Monday, October 8, 2018

Dr. Jekyll or Mr. Hyde? --- by Jane Kelley

I just finished reading Robert Louis Stevenson's Strange Case of Dr. Jekyll and Mr. Hyde.

The novella has become such a part of our culture that I felt I knew the story without having read it. (I confess that when I was a child, I mixed up the two characters. I believed that Mr. Hyde was the good fellow and Dr. Jekyll was the bad one, based purely on the sound of the names.)

But it is Mr. Hyde who is so terrible that everyone he encounters shrinks from him in horror.  He has no super powers. He has no arsenal of weapons. In fact, the murder we witness was committed with a walking stick. So then what makes him such a monster?

I'll quote from what Dr. Jekyll says about him in the novella. "All human beings are commingled out of good and evil: and Hyde alone in the ranks of mankind was pure evil."

Dr. Jekyll should know. He created Mr. Hyde. In a confessional letter which we finally get to read at the end of the novella, Jekyll explains that he had suffered from his struggles to subdue his worst traits. To avoid feeling guilty, he embarked on an experiment. He took a chemical that enabled him to separate into two men. Jekyll would be good. But Hyde would be unfettered by compassion or morality or any of our better traits.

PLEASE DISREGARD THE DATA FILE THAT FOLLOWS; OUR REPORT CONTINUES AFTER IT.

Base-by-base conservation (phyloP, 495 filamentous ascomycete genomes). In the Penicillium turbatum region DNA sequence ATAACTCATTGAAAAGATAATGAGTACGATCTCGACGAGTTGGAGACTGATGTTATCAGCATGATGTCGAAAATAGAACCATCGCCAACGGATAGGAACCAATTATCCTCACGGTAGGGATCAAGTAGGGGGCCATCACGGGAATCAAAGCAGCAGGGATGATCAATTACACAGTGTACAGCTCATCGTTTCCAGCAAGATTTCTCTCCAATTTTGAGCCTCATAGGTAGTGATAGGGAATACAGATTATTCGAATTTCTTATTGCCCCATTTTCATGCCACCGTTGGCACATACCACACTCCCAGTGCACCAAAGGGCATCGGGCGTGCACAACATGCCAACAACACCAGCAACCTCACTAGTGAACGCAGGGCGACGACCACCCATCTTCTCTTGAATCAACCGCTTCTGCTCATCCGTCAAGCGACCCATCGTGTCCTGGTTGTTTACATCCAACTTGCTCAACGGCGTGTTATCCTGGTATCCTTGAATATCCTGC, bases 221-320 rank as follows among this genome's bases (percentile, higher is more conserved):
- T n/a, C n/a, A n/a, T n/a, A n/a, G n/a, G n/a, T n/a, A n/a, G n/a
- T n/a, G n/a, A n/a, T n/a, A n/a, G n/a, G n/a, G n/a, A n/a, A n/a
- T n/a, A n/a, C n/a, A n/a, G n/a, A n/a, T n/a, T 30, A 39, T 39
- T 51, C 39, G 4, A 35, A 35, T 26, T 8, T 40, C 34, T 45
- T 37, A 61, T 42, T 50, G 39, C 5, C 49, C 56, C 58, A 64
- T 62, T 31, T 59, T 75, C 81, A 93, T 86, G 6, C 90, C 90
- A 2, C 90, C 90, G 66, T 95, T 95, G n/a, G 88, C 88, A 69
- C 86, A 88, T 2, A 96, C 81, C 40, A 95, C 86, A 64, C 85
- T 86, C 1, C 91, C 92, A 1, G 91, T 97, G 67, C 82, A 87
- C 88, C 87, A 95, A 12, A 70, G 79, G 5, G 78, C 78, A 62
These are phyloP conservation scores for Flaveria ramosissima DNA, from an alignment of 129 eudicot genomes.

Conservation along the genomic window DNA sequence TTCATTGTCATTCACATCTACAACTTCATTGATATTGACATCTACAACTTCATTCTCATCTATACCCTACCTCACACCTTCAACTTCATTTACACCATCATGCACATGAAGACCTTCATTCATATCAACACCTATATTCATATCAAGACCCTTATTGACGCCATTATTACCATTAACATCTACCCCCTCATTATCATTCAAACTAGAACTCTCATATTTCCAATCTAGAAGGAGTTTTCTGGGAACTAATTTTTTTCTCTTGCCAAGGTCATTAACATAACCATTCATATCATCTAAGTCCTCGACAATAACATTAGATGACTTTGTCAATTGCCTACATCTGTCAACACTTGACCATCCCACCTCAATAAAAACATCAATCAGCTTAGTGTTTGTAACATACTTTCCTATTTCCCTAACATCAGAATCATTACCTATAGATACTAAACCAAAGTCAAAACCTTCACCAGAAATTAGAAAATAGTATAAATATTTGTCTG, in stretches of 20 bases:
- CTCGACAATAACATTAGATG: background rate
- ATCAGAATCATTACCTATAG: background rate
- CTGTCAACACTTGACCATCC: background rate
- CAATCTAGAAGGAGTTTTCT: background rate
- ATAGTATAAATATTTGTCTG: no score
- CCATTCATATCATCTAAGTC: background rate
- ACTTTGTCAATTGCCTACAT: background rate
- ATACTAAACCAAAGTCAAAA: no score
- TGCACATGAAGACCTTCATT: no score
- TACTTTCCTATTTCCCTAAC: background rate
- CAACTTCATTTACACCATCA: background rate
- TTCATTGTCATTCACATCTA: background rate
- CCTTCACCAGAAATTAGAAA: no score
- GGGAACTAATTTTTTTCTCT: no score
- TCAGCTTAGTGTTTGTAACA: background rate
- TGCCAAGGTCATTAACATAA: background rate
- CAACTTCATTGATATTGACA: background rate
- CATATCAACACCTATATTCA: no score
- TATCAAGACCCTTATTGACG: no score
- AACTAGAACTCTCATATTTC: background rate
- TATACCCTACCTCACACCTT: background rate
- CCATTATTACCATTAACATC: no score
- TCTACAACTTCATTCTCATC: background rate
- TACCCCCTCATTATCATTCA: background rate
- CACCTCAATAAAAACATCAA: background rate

Hyde does despicable things. (Which the author decides not to name.) Jekyll suffers some remorse for this. He is also frightened to discover that sometimes he transforms into Hyde even without using the chemicals. Jekyll tries to quit letting Hyde lose upon the world, but Jekyll can't. He finds it unbearable to be completely good. "I began to be tortured with throes and longings." And when he gave in to them, "My devil had long been caged, he came out roaring."

No good can come of this. For many moral reasons, but also because the chemical runs out. No more can be found. Jekyll writes his confession and finds the means to deliver it to his friend (and lawyer). Then he does not kill himself--and his monstrous creation. Instead, he takes the last draught and turns back in Hyde in hopes that Hyde, being hounded by justice, will commit suicide. Hyde does.

Many have tried to identify what inspired Robert Louis Stevenson to create these characters and this tale. Some hoped that the tale was meant to show the dangers of straying from the path of righteousness. Some have wondered what were Stevenson's own dark secrets. Why doesn't he describe Hyde's actions in the novella? Certainly most other writers would.

I haven't read the biographies. I know little of his life. But I believe that he was not just exploring the duality of human nature. I think he was fascinated by his own powers as creator.

Jekyll was good. Hyde was evil. But we can't forget that Jekyll created Hyde. And refused to destroy him. So I wonder who really was the monster?

In Graham Balfour's biography, The Life of Robert Louis Stevenson, he quotes Stevenson's wife.

"In the small hours of one morning, I was awakened by cries of horror from Louis. Thinking he had a nightmare, I awakened him. He said angrily, 'why did you wake me? I was dreaming a fine bogey tale.' I had awakened him at the first transformation [from Jekyll into Hyde] scene."

Robert Louis Stevenson